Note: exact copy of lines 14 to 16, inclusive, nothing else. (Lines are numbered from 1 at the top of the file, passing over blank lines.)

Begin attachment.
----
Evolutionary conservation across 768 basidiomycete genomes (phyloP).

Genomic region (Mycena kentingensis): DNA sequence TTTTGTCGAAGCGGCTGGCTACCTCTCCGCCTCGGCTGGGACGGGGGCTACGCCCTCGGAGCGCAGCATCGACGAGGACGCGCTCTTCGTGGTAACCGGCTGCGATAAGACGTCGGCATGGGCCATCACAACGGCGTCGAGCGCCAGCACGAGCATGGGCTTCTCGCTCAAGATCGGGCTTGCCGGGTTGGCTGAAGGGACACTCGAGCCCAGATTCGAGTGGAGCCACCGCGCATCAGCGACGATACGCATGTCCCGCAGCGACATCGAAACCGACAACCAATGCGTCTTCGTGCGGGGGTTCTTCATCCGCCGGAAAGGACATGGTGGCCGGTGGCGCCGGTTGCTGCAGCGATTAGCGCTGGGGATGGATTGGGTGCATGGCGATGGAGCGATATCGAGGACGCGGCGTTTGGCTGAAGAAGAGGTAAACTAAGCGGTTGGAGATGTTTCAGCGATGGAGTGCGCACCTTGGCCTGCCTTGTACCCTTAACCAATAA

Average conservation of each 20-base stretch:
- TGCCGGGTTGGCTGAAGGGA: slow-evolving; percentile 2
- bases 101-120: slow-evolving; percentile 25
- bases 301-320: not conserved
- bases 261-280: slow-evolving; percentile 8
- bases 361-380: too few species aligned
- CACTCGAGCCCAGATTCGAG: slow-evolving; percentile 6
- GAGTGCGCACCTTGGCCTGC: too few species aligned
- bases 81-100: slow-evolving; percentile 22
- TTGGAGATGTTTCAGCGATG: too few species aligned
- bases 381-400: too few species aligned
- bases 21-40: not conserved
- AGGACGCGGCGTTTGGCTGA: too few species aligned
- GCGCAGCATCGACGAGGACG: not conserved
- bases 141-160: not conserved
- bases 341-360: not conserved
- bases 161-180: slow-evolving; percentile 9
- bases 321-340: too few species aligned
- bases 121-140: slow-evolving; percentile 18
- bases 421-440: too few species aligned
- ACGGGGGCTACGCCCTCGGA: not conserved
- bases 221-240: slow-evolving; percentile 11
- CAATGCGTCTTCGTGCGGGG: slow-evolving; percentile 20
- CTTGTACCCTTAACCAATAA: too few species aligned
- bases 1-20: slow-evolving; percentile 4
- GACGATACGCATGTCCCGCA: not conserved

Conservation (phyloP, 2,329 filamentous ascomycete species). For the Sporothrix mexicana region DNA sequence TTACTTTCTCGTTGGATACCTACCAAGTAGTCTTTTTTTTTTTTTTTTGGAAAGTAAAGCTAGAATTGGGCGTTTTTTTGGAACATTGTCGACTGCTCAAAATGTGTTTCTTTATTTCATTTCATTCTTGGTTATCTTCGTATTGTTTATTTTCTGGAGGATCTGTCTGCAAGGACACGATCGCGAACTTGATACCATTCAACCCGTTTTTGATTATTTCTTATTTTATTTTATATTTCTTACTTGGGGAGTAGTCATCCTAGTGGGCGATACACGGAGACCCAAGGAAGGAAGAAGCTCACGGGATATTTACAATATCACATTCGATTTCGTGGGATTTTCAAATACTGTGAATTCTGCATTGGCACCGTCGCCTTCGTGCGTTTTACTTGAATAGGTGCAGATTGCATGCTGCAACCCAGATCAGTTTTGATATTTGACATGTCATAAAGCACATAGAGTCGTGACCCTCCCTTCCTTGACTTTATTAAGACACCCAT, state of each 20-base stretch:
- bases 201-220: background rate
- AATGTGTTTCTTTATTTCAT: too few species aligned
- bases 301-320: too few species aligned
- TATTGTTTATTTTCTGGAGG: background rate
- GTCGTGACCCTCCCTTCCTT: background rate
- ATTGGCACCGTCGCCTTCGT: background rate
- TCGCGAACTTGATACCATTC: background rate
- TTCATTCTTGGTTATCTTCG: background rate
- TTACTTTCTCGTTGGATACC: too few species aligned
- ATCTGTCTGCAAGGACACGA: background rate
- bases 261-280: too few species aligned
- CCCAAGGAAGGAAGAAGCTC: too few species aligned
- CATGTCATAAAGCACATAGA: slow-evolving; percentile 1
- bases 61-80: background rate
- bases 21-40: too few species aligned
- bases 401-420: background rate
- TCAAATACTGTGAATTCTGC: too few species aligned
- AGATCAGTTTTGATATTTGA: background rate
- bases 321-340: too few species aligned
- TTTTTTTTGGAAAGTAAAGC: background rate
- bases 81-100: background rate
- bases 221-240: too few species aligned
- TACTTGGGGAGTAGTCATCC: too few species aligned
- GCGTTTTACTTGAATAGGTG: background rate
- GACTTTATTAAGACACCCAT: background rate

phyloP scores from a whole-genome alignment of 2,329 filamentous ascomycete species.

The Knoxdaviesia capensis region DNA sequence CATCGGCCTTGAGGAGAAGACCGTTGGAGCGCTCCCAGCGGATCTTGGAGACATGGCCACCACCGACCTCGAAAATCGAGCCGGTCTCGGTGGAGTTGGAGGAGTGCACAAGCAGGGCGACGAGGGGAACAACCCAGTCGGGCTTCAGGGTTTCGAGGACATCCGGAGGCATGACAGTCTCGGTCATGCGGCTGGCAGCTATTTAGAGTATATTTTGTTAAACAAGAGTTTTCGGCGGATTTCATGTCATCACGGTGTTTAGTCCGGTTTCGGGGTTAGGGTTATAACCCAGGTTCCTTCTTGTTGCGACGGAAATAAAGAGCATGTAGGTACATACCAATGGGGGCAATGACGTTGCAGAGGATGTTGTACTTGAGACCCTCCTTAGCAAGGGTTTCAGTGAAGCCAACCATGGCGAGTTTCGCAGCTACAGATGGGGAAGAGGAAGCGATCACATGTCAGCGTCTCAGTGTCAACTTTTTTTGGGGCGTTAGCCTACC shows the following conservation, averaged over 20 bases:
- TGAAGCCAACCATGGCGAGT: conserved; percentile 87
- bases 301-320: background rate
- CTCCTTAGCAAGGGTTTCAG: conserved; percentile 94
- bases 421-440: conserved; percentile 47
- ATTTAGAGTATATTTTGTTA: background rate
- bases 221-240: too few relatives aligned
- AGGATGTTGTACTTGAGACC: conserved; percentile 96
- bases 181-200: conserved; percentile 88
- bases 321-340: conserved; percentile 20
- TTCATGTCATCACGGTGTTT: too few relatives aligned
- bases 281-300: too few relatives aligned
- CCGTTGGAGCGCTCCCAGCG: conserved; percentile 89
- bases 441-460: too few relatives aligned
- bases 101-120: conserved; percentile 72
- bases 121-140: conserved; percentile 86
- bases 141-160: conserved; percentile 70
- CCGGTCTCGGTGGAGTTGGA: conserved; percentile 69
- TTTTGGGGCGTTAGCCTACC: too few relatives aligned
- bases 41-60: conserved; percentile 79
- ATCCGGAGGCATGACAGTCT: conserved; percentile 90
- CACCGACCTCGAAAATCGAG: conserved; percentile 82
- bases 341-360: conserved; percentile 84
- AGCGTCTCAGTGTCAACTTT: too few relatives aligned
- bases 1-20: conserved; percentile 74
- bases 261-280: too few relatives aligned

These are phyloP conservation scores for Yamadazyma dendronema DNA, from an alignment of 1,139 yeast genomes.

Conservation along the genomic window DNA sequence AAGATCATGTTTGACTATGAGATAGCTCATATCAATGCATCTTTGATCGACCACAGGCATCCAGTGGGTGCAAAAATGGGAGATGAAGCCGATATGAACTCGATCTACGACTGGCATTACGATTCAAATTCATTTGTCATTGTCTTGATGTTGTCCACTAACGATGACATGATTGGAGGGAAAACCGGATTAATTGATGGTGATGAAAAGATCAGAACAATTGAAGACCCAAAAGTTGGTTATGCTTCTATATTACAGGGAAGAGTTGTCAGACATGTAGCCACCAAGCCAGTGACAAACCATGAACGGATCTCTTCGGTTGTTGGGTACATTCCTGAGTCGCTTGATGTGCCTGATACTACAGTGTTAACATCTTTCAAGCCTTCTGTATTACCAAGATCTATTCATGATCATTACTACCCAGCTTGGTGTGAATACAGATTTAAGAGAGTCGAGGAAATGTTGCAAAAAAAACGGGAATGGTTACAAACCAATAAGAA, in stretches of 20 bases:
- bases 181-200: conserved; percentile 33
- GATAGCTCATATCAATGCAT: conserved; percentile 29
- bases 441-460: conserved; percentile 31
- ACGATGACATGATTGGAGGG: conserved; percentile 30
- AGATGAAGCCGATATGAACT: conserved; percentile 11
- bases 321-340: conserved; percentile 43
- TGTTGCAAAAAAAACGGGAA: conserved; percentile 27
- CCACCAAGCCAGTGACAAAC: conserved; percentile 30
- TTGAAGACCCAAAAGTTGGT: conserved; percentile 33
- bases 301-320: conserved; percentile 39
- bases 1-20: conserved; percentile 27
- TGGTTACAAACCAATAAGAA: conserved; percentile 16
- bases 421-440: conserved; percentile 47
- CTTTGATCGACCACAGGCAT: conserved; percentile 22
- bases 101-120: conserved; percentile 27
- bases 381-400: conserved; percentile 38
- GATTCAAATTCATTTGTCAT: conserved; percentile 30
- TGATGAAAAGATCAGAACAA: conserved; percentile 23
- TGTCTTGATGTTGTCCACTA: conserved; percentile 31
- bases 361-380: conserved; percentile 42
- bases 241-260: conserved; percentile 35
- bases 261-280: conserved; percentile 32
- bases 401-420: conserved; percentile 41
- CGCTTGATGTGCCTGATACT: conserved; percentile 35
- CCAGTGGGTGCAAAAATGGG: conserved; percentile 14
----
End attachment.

- bases 21-40: not conserved
- AGGACGCGGCGTTTGGCTGA: too few species aligned
- GCGCAGCATCGACGAGGACG: not conserved